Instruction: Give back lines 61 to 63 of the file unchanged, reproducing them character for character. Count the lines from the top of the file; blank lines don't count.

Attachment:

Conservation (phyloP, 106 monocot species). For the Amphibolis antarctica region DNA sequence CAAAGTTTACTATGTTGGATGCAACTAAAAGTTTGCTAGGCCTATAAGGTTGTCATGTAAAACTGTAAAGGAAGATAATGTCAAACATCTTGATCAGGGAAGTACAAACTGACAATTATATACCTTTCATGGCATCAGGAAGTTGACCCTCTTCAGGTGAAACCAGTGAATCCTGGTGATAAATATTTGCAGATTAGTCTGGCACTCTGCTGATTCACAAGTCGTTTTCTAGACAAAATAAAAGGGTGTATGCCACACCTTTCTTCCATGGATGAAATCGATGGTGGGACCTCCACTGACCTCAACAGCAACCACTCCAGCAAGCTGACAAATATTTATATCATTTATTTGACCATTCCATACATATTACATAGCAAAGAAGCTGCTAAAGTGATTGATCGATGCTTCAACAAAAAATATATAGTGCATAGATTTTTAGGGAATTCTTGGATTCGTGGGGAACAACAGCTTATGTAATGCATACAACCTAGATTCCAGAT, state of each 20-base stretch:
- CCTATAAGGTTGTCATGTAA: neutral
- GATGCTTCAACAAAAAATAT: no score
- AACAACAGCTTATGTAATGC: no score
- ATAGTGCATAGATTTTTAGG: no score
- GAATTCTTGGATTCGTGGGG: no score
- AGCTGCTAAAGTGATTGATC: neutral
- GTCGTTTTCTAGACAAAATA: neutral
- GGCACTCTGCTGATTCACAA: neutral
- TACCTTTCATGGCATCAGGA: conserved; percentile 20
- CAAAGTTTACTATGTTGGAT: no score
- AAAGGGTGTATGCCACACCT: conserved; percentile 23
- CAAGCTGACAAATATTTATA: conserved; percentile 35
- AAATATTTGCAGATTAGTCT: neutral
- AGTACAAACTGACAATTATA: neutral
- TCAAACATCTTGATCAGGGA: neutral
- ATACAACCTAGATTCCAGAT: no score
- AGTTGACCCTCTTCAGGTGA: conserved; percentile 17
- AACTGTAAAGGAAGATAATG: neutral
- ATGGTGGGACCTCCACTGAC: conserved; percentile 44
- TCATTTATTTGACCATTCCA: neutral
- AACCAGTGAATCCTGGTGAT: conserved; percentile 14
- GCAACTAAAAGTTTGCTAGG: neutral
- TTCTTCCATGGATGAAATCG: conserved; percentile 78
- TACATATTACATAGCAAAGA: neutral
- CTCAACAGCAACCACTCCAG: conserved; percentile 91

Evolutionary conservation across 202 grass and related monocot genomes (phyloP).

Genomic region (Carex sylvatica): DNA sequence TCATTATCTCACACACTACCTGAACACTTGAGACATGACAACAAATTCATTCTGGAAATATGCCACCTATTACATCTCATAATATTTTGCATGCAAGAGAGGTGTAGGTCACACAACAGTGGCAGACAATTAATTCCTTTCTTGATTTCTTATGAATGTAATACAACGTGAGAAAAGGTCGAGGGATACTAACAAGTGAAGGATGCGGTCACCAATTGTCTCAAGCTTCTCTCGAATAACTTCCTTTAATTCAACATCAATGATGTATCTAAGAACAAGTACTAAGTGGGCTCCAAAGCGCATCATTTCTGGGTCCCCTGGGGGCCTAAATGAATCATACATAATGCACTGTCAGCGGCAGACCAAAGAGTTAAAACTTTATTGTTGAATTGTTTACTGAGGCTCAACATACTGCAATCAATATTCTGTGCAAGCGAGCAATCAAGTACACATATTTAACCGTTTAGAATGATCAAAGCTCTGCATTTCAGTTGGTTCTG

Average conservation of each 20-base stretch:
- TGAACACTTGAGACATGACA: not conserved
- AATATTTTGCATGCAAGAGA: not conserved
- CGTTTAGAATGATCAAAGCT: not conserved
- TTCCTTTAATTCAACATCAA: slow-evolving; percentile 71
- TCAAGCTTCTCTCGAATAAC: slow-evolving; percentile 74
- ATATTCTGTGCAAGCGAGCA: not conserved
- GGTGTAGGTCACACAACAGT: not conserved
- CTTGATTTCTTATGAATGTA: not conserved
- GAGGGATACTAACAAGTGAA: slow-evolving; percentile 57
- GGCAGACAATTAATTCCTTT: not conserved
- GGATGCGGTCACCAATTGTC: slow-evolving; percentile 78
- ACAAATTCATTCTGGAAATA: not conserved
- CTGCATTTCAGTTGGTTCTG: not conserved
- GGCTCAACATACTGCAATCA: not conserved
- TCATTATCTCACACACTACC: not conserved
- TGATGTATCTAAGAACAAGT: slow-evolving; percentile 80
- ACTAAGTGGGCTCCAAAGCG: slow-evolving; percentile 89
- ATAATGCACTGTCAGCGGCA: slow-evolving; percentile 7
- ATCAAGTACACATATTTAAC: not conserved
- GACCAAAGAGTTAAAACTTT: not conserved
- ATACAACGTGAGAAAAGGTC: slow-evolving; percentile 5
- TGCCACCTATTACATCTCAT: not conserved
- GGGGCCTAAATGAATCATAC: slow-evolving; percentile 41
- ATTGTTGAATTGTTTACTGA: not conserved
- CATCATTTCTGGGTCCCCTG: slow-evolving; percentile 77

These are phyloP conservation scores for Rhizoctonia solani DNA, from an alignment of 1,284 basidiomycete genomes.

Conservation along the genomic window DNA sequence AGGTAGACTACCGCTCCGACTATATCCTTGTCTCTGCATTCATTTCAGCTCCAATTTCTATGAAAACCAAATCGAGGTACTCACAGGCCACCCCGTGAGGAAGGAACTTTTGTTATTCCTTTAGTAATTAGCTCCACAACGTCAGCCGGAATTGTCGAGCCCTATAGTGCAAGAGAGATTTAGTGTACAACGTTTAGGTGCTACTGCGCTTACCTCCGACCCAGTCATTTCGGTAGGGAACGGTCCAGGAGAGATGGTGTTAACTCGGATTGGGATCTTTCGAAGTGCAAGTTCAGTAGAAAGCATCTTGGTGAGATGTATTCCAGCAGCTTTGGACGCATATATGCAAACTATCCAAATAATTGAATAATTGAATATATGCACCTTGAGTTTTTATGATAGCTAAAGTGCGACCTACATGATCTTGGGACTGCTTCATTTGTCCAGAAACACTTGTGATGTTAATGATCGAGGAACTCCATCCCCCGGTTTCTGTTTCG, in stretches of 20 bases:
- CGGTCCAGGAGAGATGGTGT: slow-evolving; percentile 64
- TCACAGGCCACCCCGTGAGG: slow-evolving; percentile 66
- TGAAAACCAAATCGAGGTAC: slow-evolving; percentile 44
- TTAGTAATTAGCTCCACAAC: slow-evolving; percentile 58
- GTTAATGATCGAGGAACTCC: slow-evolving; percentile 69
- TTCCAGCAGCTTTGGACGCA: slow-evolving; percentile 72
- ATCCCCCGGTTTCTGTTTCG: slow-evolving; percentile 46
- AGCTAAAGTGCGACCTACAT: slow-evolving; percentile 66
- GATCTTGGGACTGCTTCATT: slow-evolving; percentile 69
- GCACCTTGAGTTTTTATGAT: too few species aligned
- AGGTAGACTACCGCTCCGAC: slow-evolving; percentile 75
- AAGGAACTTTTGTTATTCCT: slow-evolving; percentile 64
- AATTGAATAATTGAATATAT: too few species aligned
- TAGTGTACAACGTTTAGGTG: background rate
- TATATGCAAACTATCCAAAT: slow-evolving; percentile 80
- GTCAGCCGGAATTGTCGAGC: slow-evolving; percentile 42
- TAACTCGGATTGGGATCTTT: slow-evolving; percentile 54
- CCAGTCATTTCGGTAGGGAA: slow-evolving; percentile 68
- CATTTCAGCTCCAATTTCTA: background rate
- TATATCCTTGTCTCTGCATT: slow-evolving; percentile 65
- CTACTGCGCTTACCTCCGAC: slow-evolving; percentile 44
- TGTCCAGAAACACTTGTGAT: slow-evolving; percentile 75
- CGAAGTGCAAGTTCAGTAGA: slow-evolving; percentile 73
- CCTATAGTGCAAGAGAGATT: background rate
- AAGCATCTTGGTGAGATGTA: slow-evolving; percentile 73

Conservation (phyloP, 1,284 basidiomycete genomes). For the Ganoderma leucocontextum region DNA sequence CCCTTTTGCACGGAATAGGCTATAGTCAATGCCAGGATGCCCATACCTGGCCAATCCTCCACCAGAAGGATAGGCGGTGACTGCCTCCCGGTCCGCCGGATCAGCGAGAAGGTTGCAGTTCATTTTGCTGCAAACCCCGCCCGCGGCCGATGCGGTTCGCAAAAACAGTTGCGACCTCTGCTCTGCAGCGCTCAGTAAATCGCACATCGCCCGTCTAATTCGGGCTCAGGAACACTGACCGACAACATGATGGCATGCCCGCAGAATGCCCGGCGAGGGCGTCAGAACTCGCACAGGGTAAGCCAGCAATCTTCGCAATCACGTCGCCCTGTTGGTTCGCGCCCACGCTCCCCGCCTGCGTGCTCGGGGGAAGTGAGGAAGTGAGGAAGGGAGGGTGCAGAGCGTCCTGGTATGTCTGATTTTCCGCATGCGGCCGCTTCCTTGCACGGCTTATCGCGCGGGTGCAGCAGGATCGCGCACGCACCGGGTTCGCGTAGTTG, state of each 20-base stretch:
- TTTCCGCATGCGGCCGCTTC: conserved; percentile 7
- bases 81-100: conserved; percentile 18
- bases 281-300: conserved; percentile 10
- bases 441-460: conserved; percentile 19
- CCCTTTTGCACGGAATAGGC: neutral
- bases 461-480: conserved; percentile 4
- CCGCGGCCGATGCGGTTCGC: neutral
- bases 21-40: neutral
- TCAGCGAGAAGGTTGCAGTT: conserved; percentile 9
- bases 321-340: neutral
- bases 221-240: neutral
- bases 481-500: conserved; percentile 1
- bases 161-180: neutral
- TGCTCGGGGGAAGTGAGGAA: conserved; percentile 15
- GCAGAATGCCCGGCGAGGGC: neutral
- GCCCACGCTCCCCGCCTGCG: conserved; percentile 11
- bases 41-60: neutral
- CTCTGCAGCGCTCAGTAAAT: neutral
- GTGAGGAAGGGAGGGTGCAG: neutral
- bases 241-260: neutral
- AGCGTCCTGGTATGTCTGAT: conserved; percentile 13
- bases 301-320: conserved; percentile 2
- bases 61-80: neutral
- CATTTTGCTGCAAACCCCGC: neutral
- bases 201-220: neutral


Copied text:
- GTTAATGATCGAGGAACTCC: slow-evolving; percentile 69
- TTCCAGCAGCTTTGGACGCA: slow-evolving; percentile 72
- ATCCCCCGGTTTCTGTTTCG: slow-evolving; percentile 46